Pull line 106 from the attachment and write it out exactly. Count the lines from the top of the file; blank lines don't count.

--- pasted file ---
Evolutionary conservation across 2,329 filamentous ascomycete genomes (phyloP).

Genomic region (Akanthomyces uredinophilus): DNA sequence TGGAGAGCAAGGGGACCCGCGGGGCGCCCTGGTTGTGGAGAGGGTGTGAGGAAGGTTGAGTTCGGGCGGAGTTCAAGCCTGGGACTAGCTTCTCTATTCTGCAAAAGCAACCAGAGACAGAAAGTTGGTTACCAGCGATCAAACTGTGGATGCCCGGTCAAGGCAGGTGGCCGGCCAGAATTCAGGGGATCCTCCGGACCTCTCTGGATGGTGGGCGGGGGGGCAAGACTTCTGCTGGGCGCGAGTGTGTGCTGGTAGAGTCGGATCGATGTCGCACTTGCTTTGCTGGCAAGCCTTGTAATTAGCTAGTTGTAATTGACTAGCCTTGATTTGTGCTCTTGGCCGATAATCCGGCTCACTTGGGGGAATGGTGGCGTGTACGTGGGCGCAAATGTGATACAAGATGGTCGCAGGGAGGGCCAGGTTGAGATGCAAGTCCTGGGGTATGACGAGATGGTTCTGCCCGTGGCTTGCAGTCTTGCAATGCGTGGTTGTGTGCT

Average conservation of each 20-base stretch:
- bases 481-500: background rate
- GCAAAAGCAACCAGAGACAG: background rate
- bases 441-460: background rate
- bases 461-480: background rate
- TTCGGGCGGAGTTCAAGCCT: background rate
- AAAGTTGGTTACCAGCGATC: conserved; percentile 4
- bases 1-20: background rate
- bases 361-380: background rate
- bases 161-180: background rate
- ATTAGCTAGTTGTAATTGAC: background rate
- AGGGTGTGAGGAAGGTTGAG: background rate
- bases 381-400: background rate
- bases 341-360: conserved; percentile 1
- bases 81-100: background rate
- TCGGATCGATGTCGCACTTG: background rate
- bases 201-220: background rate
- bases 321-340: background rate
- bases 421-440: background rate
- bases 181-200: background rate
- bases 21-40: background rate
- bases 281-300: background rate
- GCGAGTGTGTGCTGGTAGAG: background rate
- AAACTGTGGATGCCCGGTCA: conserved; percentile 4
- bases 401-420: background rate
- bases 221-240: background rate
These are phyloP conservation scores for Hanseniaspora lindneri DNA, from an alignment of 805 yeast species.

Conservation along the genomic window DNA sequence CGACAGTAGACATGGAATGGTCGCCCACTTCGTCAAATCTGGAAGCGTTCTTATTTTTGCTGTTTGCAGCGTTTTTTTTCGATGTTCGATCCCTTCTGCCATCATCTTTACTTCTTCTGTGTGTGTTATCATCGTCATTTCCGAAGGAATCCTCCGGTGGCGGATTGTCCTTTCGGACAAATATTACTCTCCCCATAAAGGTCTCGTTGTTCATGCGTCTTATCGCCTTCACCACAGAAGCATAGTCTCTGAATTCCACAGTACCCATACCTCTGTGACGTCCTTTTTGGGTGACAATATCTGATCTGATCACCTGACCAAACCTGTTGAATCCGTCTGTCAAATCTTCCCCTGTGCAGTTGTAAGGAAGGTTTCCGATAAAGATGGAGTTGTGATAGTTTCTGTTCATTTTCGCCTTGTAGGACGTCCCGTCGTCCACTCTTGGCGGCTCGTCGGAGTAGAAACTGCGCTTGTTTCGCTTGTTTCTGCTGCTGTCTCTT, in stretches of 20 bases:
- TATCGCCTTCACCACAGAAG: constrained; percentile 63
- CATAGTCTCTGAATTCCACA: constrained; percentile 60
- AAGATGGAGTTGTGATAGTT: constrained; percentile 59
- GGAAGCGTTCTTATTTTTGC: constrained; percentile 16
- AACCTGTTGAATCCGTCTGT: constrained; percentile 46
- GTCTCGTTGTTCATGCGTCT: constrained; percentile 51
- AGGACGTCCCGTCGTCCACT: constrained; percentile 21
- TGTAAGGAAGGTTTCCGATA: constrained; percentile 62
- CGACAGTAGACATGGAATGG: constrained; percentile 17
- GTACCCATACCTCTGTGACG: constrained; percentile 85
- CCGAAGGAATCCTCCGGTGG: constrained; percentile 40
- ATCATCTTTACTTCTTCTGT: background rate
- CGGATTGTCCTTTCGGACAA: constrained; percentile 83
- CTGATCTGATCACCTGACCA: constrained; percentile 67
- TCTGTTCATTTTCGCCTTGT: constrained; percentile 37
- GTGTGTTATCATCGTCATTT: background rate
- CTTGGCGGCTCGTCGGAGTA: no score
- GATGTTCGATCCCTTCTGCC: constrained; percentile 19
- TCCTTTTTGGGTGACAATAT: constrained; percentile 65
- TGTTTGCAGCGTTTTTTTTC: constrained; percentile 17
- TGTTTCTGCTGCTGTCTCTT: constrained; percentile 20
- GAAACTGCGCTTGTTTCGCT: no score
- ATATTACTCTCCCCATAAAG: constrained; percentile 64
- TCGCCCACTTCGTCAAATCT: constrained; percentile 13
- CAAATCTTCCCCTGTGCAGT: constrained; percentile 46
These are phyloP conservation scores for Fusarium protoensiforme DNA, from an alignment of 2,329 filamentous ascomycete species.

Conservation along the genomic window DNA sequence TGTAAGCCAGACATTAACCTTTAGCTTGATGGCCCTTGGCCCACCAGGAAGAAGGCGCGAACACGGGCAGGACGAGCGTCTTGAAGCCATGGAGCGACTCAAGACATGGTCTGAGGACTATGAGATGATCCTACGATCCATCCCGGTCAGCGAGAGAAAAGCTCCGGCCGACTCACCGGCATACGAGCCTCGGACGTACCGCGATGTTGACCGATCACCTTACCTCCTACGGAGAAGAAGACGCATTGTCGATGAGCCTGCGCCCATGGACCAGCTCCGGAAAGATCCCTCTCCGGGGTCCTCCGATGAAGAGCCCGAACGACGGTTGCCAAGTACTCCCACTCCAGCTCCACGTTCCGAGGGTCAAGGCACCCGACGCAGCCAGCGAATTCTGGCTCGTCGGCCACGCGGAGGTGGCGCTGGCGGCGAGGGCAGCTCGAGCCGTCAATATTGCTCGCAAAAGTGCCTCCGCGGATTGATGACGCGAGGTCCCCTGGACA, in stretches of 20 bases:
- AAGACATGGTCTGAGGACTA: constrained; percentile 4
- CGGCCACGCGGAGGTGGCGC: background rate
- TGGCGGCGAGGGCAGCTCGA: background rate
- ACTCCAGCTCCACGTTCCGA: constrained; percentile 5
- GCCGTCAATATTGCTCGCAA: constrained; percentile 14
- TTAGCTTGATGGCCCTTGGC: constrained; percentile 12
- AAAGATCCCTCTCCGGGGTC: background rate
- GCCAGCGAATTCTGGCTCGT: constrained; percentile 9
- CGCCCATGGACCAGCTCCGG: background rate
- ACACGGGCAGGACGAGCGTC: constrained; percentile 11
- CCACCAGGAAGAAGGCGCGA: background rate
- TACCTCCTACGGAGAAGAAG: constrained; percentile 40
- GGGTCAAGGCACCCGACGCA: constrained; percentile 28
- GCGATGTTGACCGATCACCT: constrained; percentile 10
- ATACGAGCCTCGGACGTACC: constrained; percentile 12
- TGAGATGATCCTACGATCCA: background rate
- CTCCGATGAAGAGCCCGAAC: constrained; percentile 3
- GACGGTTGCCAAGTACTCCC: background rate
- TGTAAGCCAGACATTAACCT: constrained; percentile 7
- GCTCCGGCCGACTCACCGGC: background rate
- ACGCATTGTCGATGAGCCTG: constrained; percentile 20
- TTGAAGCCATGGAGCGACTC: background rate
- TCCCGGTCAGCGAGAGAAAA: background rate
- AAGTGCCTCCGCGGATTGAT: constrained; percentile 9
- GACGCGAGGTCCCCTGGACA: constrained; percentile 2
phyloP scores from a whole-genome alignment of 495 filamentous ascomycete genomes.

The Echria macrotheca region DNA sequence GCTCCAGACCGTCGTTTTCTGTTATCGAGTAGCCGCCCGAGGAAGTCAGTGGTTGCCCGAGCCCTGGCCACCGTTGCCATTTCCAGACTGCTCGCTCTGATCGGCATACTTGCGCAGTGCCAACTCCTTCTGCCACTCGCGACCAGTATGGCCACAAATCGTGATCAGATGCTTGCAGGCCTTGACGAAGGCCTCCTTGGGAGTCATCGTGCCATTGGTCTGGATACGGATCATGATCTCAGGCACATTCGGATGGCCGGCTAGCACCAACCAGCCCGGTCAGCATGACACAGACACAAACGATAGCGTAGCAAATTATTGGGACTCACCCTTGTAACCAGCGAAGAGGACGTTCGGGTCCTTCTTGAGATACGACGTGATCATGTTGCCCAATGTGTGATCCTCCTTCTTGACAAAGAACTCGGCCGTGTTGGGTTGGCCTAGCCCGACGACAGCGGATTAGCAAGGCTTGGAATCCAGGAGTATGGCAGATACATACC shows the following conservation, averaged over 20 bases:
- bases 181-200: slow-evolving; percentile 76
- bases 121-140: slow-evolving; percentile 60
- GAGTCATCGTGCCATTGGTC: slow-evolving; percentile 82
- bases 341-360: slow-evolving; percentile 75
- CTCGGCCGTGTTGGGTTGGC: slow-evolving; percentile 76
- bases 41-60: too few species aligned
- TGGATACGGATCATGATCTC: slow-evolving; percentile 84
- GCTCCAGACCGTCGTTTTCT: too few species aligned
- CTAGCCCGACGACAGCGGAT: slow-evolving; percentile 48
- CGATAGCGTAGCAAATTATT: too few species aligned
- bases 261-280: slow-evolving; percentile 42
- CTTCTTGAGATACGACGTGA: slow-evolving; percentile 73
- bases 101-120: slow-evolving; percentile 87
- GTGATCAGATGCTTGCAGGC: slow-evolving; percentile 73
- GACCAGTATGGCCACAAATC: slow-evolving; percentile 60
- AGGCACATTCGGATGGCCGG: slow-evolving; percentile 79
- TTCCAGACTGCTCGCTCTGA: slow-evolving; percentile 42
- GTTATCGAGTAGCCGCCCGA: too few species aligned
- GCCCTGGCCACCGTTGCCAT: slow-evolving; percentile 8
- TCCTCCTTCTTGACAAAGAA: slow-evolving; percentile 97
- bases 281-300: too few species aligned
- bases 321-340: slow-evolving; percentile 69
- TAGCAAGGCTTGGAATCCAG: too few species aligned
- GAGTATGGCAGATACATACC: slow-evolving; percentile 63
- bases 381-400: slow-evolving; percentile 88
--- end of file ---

- bases 321-340: slow-evolving; percentile 69